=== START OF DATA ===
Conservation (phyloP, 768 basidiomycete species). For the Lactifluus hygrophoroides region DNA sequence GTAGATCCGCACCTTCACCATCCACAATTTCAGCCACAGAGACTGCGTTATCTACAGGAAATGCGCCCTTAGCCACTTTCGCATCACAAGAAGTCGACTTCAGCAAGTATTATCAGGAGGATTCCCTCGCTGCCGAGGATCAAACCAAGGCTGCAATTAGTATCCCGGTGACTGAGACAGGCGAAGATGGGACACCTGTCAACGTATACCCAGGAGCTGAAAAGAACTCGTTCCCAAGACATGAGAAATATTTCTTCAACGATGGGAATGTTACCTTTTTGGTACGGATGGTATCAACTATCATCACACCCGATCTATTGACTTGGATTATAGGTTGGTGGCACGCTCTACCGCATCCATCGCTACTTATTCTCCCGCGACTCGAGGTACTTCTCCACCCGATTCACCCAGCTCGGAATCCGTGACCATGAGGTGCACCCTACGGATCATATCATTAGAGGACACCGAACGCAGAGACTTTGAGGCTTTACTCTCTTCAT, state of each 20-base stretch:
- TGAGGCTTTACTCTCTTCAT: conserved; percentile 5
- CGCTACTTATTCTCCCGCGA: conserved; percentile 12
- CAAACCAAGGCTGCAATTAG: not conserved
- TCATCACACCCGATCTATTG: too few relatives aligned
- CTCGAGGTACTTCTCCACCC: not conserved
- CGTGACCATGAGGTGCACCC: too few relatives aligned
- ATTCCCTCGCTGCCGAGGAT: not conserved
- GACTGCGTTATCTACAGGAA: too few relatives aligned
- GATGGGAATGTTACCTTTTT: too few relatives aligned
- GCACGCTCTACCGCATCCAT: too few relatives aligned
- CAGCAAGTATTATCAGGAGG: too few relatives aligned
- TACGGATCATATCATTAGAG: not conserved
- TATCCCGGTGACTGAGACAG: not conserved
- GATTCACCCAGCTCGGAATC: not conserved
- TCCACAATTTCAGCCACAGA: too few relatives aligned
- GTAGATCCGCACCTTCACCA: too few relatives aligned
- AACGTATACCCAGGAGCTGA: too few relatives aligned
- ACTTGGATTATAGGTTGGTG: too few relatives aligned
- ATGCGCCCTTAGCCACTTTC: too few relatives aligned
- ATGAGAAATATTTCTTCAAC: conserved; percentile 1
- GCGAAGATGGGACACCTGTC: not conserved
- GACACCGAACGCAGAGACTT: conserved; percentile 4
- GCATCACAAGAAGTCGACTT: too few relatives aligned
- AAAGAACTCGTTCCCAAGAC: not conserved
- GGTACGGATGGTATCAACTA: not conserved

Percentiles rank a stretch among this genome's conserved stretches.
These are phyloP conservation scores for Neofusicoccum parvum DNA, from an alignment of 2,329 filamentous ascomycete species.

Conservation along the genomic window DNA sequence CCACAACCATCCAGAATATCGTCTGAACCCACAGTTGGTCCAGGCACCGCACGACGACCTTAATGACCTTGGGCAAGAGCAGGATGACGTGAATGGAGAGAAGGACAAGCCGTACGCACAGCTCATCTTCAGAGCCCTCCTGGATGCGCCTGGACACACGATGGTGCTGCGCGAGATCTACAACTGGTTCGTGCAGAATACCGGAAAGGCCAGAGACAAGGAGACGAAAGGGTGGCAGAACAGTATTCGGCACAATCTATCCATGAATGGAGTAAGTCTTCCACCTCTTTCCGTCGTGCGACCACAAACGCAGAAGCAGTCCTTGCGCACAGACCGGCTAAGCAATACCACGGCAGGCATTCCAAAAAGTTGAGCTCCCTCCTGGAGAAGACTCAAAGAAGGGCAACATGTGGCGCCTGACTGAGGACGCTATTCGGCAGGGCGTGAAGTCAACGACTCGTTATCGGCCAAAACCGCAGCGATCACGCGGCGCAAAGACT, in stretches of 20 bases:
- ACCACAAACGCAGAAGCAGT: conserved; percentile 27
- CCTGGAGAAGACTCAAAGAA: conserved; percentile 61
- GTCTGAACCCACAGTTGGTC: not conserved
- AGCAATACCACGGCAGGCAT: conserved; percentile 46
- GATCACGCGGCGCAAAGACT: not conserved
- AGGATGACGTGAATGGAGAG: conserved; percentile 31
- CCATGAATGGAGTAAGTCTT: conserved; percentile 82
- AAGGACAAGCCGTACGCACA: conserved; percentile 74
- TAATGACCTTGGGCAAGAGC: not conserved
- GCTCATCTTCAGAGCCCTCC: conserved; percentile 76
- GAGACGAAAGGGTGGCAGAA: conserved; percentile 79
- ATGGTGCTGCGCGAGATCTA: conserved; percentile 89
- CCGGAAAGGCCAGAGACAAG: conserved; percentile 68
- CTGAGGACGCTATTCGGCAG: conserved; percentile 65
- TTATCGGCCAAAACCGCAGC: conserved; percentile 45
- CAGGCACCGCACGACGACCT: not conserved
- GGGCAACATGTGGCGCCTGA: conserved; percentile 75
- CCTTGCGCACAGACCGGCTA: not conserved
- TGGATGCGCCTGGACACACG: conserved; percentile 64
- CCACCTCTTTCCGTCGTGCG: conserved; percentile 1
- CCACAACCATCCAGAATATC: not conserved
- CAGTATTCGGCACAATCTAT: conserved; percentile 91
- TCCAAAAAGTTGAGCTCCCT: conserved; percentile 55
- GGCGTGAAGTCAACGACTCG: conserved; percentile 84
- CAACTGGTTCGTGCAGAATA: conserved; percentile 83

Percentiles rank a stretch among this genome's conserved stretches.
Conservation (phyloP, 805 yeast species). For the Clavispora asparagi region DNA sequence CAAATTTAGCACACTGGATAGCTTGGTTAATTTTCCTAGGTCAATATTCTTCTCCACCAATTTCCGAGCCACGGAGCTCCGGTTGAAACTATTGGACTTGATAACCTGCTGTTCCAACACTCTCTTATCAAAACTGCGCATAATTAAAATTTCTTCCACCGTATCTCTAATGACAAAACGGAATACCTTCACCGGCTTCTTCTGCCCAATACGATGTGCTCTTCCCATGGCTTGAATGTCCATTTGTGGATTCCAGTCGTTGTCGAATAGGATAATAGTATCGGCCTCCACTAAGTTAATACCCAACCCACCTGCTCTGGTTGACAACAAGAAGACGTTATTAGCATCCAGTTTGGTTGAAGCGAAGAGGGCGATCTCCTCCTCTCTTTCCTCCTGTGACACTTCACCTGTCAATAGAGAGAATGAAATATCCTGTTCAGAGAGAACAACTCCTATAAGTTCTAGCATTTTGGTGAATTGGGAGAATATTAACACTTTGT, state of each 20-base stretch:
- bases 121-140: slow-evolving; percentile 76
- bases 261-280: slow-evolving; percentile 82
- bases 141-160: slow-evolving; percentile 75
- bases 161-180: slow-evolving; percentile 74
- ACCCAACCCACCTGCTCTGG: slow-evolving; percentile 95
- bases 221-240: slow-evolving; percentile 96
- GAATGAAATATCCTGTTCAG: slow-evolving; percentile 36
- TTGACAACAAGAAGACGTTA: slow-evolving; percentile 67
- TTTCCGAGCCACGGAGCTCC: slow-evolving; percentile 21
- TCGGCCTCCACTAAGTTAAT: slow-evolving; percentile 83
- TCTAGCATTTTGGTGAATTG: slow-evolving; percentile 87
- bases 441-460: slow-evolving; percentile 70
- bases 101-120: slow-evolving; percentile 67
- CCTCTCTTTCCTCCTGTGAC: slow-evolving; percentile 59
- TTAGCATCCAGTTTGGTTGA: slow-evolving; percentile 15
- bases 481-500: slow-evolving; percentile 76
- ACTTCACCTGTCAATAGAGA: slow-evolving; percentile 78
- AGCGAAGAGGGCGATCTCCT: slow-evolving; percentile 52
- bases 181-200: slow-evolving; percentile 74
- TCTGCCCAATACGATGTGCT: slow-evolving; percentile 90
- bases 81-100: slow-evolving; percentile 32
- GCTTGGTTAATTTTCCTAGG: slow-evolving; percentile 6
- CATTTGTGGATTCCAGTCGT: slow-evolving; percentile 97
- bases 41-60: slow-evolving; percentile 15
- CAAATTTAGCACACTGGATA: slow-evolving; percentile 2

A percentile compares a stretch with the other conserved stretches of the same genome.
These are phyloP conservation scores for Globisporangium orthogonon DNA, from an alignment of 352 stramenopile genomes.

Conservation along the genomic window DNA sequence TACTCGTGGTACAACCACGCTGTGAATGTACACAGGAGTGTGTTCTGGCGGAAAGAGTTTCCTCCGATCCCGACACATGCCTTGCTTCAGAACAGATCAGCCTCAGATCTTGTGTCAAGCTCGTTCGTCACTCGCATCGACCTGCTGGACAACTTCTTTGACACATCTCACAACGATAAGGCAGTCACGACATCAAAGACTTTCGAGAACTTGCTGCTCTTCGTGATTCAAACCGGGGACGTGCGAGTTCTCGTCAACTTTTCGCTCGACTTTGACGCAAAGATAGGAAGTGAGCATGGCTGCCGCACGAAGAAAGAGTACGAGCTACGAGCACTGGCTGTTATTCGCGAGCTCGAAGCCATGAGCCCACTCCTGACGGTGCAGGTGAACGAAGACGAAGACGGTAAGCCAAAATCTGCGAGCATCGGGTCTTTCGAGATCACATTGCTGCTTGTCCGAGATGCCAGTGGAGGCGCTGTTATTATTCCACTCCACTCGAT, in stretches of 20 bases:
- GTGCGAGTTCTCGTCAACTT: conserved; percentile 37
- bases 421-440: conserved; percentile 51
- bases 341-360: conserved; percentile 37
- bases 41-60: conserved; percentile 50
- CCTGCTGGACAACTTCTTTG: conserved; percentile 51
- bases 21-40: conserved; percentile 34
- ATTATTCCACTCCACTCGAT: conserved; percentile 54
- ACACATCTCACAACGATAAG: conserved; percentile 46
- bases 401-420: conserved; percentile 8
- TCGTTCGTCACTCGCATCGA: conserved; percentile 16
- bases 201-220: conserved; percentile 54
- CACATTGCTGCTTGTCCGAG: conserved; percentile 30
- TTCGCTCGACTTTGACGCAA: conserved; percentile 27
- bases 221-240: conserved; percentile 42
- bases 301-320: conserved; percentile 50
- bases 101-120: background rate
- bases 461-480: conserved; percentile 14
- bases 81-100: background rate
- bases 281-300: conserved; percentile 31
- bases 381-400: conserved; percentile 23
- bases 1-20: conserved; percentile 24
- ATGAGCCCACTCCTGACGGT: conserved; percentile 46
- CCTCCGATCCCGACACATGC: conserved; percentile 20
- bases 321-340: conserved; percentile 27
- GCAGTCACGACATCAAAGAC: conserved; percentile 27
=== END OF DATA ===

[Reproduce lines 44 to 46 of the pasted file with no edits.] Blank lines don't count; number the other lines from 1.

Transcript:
- TTATCGGCCAAAACCGCAGC: conserved; percentile 45
- CAGGCACCGCACGACGACCT: not conserved
- GGGCAACATGTGGCGCCTGA: conserved; percentile 75